Further studies are required to assess the in vivo relevance of the anti-P. acnes activity exerted by many S. epidermidis strains. The method used in this study is an in vitro antagonism assay. The detectable inhibitory activity is dependent on growth conditions such as the medium composition and the applied incubation conditions (e.g., oxygen levels). Therefore, it is not clear to what degree the inhibition phenomena obtained on agar medium reflect the in vivo settings on human skin. It further needs to be clarified if the antimicrobial activity results in a competitive advantage of the producing strain in vivo and how this impacts on the skin ecosystem.

Conclusions

This study examined antagonistic interactions of two prominent members of the skin microbiota, P. acnes and S. epidermidis. The study showed a variety of clade- and even strain-specific inhibitory activities. Genome sequencing of selected S. epidermidis isolates highlighted the heterogeneity of this species, and the presence of multiple genomic islands. Accessory genome analyses identified several possible inhibitory mechanisms, including the secretion of acidic fermentation products and the respective self-protection via ADI, the production of bacteriocins such as epidermin, and the employment of a type VII-like secretion system (ESS) that might deliver polymorphic toxins on or into the target cell. The functionality of this system in S. epidermidis is likely, as judged from the identification of an ESS effector in the culture supernatant.

As a possible application, it could be envisaged that the diverse anti-P. acnes activity of S. epidermidis could be exploited, for example as a probiotic treatment approach against acne vulgaris or other P. acnes-associated diseases.

Methods

Bacterial strains

S. epidermidis and P. acnes strains originating from healthy and acne-affected individuals were obtained by skin swabs using cotton sticks. The strains were previously collected by Lomholt and Killian [12]. All strains were previously identified by 16S rRNA amplicon sequencing, and, for the P. acnes isolates, further typed by multi-locus sequence typing (MLST) [12]. Detailed information about the origin and the phylotypes of the strains used in this study is given in Additional file 1 and Additional file 2.

Bacteria were cultivated on 5 % sheep blood agar medium for one (S. epidermidis) or three (P. acnes) days. S. epidermidis was cultivated at 37 °C aerobically, supplemented with 5 % CO2. P. acnes was cultivated at 37 °C in an anaerobic chamber, in an atmosphere of 80 % N2, 10 % CO2 and 10 % H2.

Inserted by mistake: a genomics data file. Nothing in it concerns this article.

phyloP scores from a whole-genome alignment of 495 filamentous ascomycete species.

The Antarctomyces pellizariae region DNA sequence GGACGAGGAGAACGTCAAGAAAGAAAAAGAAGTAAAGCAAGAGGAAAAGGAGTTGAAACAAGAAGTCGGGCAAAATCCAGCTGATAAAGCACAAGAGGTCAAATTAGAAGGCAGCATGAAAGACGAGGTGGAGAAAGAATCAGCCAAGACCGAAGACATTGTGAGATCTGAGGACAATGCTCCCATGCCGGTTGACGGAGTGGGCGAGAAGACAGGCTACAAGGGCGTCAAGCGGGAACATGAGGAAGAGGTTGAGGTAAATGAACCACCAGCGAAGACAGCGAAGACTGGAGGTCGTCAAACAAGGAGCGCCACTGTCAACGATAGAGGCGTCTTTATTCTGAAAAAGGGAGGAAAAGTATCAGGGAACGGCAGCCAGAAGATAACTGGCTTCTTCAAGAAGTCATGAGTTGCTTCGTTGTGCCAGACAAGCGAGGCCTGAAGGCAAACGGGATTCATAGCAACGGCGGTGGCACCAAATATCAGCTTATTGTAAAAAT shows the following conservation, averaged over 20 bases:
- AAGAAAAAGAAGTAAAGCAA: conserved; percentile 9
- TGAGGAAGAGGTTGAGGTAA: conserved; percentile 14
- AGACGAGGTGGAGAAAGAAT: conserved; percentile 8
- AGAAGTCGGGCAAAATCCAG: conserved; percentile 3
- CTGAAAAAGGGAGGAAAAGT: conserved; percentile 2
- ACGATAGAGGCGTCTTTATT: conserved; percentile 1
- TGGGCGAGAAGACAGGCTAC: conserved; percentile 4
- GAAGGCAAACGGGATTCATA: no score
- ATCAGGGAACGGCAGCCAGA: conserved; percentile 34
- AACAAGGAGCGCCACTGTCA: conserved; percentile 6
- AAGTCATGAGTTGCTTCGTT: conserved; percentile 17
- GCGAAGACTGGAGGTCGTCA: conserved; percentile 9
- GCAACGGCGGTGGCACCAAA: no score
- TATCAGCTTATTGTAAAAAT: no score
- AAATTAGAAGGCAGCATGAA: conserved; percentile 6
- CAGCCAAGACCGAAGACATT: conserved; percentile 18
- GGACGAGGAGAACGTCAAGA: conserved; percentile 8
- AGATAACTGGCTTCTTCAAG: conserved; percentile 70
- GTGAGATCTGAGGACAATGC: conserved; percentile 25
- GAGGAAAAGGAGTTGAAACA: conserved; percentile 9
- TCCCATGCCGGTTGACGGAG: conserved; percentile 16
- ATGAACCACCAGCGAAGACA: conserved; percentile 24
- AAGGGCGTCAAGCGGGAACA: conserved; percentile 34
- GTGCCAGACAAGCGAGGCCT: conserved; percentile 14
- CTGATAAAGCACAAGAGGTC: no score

Agar plate antagonism assay to screen for antimicrobial activity

P. acnes strains were individually screened for antimicrobial activity against S. epidermidis indicator strains. The screening procedure was carried out as a simultaneous antagonism assay, as described by Tagg and Bannister, with slight modifications [58]. In brief, the screenings were carried out on large Trypticase Soy (TS) agar plates (14 cm diameter) by the following procedure: 150 μl liquid TS broth cultures of individual P. acnes strains was aliquoted into wells of a flat-bottom 96-well microtiter plate. TS agar plates were floated with a lawn of the individual S. epidermidis (suspended in 0.85 % NaCl) indicator strains. The concentrations of the indicator strain suspensions were standardized by comparison to a 0.5 McFarland standard (150 × 106 CFU/ml, OD = 0.125). The plates were allowed to dry in a laminar flow bench for 15 min. The P. acnes strains were then simultaneously point-inoculated with an in-house developed multi-inoculator device onto the surface of the TS agar plates. The plates were incubated at 37 °C for 72 h, in an anaerobic chamber, in an atmosphere of 80 % N2, 10 % CO2 and 10 % H2, and examined for zones of growth inhibition.

The same approach was used to screen S. epidermidis strains for their antimicrobial activity against P. acnes indicator strains. TS agar plates were floated with a lawn of the individual P. acnes indicator strains. 20 S. epidermidis strains were simultaneously point-inoculated onto the surface of the TS agar plates and the plates were incubated at 37 °C for 72 h in an anaerobic chamber. In addition, plates were incubated in microaerophilic conditions, using the GasPak system (Oxoid, AnaeroJar) with CampyGen sachets. Each antagonism assay was carried out in triplicates.

Building a S. epidermidis core genome phylogenetic tree